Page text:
doesn't mean that a certain stylesheet might not add to or override a few of=
syntax styles. Every stylesheet we ship inherits from Core (although not=
directly...a stylesheet might inherit from Default, which in turn inherits=
* MenuPosition - Since we now have stylesheets like Core which are only=
as parents of other stylesheets, we should hide them from the menus. =
stylesheets have a MenuPosition option which is set at the notebook level. =
Setting the MenuPosition->None removes it from the menu entirely. Any=
number allows you to specify specifically where the stylesheet should be in=
menu. Stylesheets with equivalent positive numbers are sorted=
This mechanism of removing stylesheets from the menu is also being used when=
want to stop supporting some stylesheets, but keep them around for backward=
The MenuPosition option also works for individual styles, serving a very=
purpose (this replaces the StyleMenuListing option for 5.2). The interfaces=
provided for creating new styles will always put your styles at the bottom=
the Styles menu.
* MenuCommandKey - This option applies to styles and allows you to set the
command key for a style to be "1"-"9". The command-key assignments are no
longer order-sensitive. However, for the moment, conflict management is=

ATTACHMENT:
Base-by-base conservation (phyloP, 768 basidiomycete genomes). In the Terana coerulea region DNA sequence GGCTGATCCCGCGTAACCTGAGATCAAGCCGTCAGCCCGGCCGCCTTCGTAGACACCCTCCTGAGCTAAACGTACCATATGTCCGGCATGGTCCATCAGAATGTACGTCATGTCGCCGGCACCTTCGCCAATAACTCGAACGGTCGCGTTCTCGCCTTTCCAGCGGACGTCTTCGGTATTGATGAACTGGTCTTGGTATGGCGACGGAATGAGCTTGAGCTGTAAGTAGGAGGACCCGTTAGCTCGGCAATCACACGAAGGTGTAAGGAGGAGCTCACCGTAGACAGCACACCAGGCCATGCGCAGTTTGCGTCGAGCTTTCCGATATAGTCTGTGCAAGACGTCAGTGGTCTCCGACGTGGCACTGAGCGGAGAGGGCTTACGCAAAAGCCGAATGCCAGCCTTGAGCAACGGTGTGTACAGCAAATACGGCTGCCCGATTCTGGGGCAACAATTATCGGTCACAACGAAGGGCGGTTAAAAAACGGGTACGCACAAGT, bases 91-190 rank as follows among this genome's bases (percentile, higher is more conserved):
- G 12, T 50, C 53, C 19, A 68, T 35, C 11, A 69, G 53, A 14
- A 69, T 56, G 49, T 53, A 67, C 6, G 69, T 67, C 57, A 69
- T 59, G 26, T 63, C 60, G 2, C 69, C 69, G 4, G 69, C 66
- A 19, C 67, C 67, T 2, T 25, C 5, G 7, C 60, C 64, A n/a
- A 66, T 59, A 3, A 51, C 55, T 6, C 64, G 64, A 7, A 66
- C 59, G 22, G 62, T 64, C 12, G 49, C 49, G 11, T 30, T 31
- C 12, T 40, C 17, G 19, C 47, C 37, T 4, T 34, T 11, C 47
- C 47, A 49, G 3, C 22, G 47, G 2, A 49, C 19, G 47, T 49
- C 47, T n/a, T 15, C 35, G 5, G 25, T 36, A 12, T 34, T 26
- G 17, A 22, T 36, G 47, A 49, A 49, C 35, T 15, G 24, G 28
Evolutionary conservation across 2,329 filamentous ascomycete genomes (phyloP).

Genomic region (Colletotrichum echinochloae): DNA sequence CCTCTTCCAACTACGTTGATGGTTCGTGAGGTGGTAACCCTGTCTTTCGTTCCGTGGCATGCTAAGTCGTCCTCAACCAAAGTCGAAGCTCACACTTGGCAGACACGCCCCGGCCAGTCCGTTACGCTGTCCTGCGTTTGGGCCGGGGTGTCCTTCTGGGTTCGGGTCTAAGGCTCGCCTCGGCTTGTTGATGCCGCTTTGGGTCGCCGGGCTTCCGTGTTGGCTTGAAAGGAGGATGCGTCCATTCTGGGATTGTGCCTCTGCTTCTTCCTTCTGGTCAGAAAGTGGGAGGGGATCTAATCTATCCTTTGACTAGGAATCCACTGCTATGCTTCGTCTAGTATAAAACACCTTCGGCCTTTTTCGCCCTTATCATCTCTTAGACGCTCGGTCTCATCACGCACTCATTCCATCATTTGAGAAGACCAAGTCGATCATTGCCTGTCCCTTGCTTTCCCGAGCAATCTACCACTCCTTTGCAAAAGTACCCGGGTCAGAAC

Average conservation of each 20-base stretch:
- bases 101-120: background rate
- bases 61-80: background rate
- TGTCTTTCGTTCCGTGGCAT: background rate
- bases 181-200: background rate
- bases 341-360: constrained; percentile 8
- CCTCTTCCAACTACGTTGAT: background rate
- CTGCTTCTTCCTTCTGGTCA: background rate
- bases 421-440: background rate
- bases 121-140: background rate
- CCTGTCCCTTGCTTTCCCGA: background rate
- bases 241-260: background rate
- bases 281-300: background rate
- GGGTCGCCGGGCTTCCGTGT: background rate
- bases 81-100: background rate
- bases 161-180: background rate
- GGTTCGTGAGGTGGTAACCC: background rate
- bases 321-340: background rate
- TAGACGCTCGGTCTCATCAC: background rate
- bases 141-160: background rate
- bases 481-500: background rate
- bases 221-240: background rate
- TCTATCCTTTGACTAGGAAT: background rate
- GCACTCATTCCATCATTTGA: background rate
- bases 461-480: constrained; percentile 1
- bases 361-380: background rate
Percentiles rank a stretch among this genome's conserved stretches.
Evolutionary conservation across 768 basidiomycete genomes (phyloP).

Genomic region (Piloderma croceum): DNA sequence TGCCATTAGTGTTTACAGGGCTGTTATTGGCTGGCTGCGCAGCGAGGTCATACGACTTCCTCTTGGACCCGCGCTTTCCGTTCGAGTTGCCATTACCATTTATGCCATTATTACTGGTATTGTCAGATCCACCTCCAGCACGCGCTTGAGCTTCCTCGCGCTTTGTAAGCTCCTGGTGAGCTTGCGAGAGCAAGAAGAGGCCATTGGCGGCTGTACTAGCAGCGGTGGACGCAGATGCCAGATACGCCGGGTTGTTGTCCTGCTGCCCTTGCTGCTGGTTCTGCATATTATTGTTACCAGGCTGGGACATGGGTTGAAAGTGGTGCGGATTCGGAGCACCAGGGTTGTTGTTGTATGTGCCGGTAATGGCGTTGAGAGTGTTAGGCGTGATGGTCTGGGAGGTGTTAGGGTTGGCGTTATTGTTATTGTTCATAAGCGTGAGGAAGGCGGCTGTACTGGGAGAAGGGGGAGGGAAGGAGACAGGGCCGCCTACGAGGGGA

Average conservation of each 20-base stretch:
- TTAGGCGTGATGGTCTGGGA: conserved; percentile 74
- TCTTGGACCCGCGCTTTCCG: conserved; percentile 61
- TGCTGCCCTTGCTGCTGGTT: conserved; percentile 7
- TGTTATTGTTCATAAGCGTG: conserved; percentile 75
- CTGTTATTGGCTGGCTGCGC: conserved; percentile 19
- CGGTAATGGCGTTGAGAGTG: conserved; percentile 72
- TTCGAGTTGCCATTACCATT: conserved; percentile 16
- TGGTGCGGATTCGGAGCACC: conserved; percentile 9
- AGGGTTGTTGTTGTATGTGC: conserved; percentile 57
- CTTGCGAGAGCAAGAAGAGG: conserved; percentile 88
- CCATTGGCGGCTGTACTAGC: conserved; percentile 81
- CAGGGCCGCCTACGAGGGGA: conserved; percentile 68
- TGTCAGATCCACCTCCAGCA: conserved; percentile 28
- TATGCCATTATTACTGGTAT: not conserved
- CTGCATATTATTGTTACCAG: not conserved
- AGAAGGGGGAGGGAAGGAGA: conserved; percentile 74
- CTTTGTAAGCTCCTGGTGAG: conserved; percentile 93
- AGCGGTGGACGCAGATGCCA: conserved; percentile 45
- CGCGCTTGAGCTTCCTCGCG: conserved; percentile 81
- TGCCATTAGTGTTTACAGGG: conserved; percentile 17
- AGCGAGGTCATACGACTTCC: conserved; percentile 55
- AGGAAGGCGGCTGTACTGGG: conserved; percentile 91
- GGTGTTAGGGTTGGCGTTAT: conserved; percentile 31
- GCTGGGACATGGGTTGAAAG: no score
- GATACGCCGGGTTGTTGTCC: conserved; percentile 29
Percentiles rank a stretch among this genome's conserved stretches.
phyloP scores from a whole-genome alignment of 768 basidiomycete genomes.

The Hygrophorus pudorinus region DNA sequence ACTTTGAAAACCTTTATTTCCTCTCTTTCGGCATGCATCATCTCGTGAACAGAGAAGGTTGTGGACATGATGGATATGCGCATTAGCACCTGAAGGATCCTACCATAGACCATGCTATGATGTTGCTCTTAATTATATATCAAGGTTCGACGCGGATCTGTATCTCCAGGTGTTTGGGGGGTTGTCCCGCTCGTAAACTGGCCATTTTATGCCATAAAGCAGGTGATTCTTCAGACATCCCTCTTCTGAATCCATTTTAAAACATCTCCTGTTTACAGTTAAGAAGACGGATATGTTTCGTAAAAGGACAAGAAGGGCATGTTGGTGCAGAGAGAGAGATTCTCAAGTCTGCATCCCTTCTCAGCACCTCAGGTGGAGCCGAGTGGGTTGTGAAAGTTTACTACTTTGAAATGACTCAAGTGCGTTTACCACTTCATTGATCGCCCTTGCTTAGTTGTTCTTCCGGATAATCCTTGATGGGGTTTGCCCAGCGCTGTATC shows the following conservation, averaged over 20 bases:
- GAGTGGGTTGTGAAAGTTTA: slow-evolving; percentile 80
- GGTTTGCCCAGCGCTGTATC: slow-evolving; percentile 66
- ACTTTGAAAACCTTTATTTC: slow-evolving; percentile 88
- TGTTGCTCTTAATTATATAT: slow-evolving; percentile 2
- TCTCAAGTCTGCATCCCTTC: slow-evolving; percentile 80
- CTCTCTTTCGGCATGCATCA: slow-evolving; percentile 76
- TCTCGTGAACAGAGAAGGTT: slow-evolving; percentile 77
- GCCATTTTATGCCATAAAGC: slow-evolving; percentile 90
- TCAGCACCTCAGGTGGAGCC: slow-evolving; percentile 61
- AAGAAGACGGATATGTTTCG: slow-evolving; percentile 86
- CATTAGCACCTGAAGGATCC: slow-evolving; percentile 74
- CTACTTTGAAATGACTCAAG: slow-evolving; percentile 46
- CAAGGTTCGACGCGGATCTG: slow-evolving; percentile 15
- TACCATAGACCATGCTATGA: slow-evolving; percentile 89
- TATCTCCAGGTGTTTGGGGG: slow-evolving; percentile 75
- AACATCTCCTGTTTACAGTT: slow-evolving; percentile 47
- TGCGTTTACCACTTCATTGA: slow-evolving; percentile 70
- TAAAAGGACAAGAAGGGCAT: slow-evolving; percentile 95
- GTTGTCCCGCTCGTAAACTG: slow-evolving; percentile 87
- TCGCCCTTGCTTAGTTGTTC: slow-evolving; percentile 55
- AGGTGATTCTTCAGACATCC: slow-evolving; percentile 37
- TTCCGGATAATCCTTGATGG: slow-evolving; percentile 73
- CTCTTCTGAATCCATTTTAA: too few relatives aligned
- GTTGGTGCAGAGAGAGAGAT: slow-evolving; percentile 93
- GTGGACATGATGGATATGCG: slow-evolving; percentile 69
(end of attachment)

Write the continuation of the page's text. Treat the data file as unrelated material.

to you. The behavior of a stylesheet with multiple styles assigned to the=
MenuCommandKey is undefined.
* Legacy stylesheets - The front end enters a slightly different mode when
reading a stylesheet created by 5.2 and earlier. For example, in new
stylesheets, it respects only the MenuCommandKey and MenuPosition options=
constructing the Style menu, whereas in legacy stylesheet it respects the
StyleMenuListing option and assigns command keys according to the order of=
styles (i.e. 5.2 behavior).
Now, let me go over some problems with the previous design, and how we deal=
those problems in v6....
* Installed stylesheets can be modified and saved (i.e. the old Edit
Stylesheet->Shared). This is bad because there is simply no guarantee that=
can even write to the installation directory. Also, somebody could change a=
stylesheet like Default.nb in such a way as to permanently damage the system=
necessitate a re-install. Built-in stylesheets are no longer editable or
* Creating new stylesheets (embedded or public) freezes your stylesheet at=
version of Mathematica you're using. For example, anybody who created a 5.2=
stylesheet based upon a copy of Default.nb will find that many things appear=
broken (graphics don't appear the same, syntax coloring might not show up
correctly) because you are essentially using a 5.2 version of Default.nb. =
using inherited stylesheets, you are now inheriting from the canonical
stylesheet. If you make a stylesheet which inherits from Default.nb in 6.0,=
then open the notebook in Mathematica 7, it will inherit the Mathematica 7
stylesheet, and any new features in that stylesheet.
* Creating a stylesheet from scratch is a heavyweight process, but that's=